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N2 - Background Liver transplantation is the accepted standard of care for end-stage liver disease due to a variety of etiologies including decompensated cirrhosis, fulminant hepatic failure, and primary hepatic malignancy. There are currently over 13000 candidates on the liver transplant waiting list emphasizing the importance of rigorous patient selection. There are few studies regarding the impact of additional psychosocial barriers to liver transplant including financial hardship, lack of caregiver support, polysubstance abuse, and issues with medical noncompliance. We hypothesized that patients with certain psychosocial comorbidities experienced worse outcomes after liver transplantation. Aim To assess the impact of certain pre-transplant psychosocial comorbidities on outcomes after liver transplantation. Methods A retrospective analysis was performed on all adult patients from 2012-2016. Psychosocial comorbidities including documented medical non-compliance, polysubstance abuse, financial issues, and lack of caregiver support were collected. The primary outcome assessed post-transplantation was survival. Secondary outcomes measured included graft failure, episodes of acute rejection, psychiatric decompensation, number of readmissions, presence of infection, recidivism for alcohol and other substances, and documented caregiver support failure. Results For the primary outcome, there were no differences in survival. Patients with a history of psychiatric disease had a higher incidence of psychiatric decompensation after liver transplantation (19% vs 10%, P = 0.013). Treatment of psychiatric disorders resulted in a reduction of the incidence of psychiatric decompensation (21% vs 11%, P = 0.022). Patients with a history of polysubstance abuse in the transplant evaluation had a higher incidence of substance abuse after transplantation (5.8% vs 1.2%, P = 0.05). In this cohort, 15 patients (3.8%) were found to have medical compliance issues in the transplant evaluation. Of these specific patients, 13.3% were found to have substance abuse after transplantation as opposed to 1.3% in patients without documented compliance issues (P = 0.03). Conclusion Patients with certain psychosocial comorbidities had worse outcomes following liver transplantation. Further prospective and multi-center studies are warranted to properly determine guidelines for liver transplantation regarding this highrisk population.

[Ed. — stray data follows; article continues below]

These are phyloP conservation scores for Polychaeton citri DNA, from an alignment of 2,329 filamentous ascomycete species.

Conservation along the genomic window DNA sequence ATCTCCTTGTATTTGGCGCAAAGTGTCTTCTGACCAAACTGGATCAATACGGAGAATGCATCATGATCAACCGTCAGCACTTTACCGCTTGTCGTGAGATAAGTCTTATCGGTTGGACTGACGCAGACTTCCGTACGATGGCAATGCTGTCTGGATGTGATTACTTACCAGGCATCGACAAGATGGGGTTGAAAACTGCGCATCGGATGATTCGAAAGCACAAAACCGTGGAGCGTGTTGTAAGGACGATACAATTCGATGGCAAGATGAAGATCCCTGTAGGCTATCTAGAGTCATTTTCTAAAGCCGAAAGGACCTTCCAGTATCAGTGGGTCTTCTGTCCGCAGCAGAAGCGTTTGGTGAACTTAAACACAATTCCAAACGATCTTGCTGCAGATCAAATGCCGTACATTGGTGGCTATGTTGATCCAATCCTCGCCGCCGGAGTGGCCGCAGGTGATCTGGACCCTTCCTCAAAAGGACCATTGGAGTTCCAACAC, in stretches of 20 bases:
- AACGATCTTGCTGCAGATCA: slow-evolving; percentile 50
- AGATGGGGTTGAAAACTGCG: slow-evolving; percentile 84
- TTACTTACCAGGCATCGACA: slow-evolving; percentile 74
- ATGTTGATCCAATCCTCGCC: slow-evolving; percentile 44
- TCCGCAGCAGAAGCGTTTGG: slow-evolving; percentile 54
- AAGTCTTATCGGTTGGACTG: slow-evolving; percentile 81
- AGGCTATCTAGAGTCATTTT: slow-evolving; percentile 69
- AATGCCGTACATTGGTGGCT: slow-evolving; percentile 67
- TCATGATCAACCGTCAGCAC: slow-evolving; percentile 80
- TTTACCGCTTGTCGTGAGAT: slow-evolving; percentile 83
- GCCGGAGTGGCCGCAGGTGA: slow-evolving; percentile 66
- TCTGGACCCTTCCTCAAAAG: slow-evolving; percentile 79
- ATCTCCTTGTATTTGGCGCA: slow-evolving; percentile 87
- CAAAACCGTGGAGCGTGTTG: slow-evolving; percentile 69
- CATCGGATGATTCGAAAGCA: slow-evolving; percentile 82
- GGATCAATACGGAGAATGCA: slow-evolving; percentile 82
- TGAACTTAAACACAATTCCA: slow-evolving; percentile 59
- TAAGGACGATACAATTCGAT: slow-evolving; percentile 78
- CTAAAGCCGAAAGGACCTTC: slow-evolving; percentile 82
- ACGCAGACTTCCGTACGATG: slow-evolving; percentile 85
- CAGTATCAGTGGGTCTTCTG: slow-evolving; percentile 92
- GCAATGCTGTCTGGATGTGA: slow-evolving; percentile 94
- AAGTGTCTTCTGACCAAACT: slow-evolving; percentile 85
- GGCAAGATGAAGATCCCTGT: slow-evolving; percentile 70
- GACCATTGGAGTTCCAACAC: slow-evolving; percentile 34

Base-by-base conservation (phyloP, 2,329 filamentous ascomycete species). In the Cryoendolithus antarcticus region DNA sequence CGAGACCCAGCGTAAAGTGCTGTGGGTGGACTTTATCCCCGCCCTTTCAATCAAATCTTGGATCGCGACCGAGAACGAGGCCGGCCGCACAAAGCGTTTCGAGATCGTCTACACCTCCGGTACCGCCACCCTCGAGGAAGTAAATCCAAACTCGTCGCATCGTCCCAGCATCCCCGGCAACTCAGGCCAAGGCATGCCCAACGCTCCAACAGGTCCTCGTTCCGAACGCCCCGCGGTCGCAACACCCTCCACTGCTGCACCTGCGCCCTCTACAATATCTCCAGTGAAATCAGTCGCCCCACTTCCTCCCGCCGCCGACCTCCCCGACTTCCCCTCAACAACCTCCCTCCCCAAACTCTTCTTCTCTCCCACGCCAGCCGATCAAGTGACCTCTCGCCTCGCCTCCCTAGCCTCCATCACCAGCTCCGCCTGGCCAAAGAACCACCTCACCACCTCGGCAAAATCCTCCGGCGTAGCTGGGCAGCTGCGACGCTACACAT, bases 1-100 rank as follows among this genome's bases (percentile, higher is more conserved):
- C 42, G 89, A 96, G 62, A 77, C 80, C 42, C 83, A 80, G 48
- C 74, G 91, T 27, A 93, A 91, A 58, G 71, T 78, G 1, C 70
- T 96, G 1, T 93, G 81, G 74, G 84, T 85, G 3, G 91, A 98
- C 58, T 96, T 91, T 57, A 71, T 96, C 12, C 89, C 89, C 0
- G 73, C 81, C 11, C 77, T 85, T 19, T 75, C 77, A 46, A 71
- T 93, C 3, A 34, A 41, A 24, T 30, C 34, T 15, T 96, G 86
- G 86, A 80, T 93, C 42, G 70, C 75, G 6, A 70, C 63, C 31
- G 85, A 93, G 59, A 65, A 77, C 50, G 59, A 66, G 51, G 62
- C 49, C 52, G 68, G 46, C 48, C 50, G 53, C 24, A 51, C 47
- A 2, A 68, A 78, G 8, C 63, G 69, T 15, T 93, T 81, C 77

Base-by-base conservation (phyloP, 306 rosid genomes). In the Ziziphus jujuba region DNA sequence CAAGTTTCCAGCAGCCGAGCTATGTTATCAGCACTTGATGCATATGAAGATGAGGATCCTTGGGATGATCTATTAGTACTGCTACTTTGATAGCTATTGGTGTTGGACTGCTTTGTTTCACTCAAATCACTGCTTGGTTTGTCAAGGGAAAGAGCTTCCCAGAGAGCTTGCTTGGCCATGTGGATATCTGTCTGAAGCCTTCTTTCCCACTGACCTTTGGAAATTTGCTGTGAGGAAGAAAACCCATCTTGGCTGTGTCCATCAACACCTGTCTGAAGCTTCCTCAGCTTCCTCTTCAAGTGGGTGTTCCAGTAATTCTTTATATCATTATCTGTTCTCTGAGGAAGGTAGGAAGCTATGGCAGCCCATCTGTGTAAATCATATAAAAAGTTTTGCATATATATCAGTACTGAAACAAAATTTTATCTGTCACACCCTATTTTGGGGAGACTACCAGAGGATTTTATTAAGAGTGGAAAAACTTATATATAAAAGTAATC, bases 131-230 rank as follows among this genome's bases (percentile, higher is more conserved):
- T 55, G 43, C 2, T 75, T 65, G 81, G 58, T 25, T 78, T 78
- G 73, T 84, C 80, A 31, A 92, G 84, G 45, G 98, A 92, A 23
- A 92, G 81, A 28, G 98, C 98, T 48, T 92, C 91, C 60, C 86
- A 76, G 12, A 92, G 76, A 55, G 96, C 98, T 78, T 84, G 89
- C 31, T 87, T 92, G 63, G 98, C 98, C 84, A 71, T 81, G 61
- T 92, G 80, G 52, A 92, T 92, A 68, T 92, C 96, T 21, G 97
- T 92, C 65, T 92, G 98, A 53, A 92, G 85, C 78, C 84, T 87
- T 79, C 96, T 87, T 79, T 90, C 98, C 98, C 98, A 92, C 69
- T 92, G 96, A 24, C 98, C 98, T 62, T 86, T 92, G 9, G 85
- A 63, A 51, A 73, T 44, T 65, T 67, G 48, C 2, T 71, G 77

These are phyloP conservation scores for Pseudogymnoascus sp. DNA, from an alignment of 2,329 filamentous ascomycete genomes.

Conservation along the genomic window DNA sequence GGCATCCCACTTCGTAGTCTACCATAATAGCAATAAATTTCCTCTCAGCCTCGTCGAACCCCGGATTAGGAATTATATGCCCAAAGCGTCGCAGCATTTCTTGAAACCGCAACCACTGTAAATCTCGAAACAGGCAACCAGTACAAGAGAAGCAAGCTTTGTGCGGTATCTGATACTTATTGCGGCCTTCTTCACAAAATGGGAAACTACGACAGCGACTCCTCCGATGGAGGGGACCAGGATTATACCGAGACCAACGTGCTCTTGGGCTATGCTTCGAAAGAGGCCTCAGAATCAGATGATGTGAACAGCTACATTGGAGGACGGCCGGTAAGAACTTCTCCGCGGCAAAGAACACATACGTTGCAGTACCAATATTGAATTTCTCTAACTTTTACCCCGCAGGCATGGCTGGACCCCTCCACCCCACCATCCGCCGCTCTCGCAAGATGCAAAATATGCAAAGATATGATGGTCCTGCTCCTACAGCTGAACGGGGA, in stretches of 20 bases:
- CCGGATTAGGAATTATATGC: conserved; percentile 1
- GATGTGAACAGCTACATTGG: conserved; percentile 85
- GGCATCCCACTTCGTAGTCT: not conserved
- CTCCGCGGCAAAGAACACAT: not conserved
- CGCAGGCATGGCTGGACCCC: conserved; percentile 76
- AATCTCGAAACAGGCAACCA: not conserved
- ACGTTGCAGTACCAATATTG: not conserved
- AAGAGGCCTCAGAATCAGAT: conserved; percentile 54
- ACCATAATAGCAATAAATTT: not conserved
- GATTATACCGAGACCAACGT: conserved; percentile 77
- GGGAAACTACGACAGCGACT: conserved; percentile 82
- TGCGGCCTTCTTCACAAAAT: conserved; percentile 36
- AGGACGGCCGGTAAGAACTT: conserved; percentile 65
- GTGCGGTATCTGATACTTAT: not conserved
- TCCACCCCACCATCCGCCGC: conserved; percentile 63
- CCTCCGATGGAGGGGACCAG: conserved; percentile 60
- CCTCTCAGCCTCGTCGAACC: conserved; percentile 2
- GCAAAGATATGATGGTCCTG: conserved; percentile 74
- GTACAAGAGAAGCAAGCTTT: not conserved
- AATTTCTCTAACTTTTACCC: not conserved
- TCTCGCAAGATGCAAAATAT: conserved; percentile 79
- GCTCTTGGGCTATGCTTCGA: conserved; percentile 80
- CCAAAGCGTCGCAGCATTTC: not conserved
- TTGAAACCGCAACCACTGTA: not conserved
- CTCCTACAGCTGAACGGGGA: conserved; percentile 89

AB - Background Liver transplantation is the accepted standard of care for end-stage liver disease due to a variety of etiologies including decompensated cirrhosis, fulminant hepatic failure, and primary hepatic malignancy. There are currently over 13000 candidates on the liver transplant waiting list emphasizing the importance of rigorous patient selection. There are few studies regarding the impact of additional psychosocial barriers to liver transplant including financial hardship, lack of caregiver support, polysubstance abuse, and issues with medical noncompliance. We hypothesized that patients with certain psychosocial comorbidities experienced worse outcomes after liver transplantation. Aim To assess the impact of certain pre-transplant psychosocial comorbidities on outcomes after liver transplantation. Methods A retrospective analysis was performed on all adult patients from 2012-2016. Psychosocial comorbidities including documented medical non-compliance, polysubstance abuse, financial issues, and lack of caregiver support were collected. The primary outcome assessed post-transplantation was survival. Secondary outcomes measured included graft failure, episodes of acute rejection, psychiatric decompensation, number of readmissions, presence of infection, recidivism for alcohol and other substances, and documented caregiver support failure. Results For the primary outcome, there were no differences in survival. Patients with a history of psychiatric disease had a higher incidence of psychiatric decompensation after liver transplantation (19% vs 10%, P = 0.013). Treatment of psychiatric disorders resulted in a reduction of the incidence of psychiatric decompensation (21% vs 11%, P = 0.022). Patients with a history of polysubstance abuse in the transplant evaluation had a higher incidence of substance abuse after transplantation (5.8% vs 1.2%, P = 0.05). In this cohort, 15 patients (3.8%) were found to have medical compliance issues in the transplant evaluation. Of these specific patients, 13.3% were found to have substance abuse after transplantation as opposed to 1.3% in patients without documented compliance issues (P = 0.03). Conclusion Patients with certain psychosocial comorbidities had worse outcomes following liver transplantation. Further prospective and multi-center studies are warranted to properly determine guidelines for liver transplantation regarding this highrisk population.

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KW - Psychosocial decompensation

KW - Recidivism

KW - Transplant psychiatry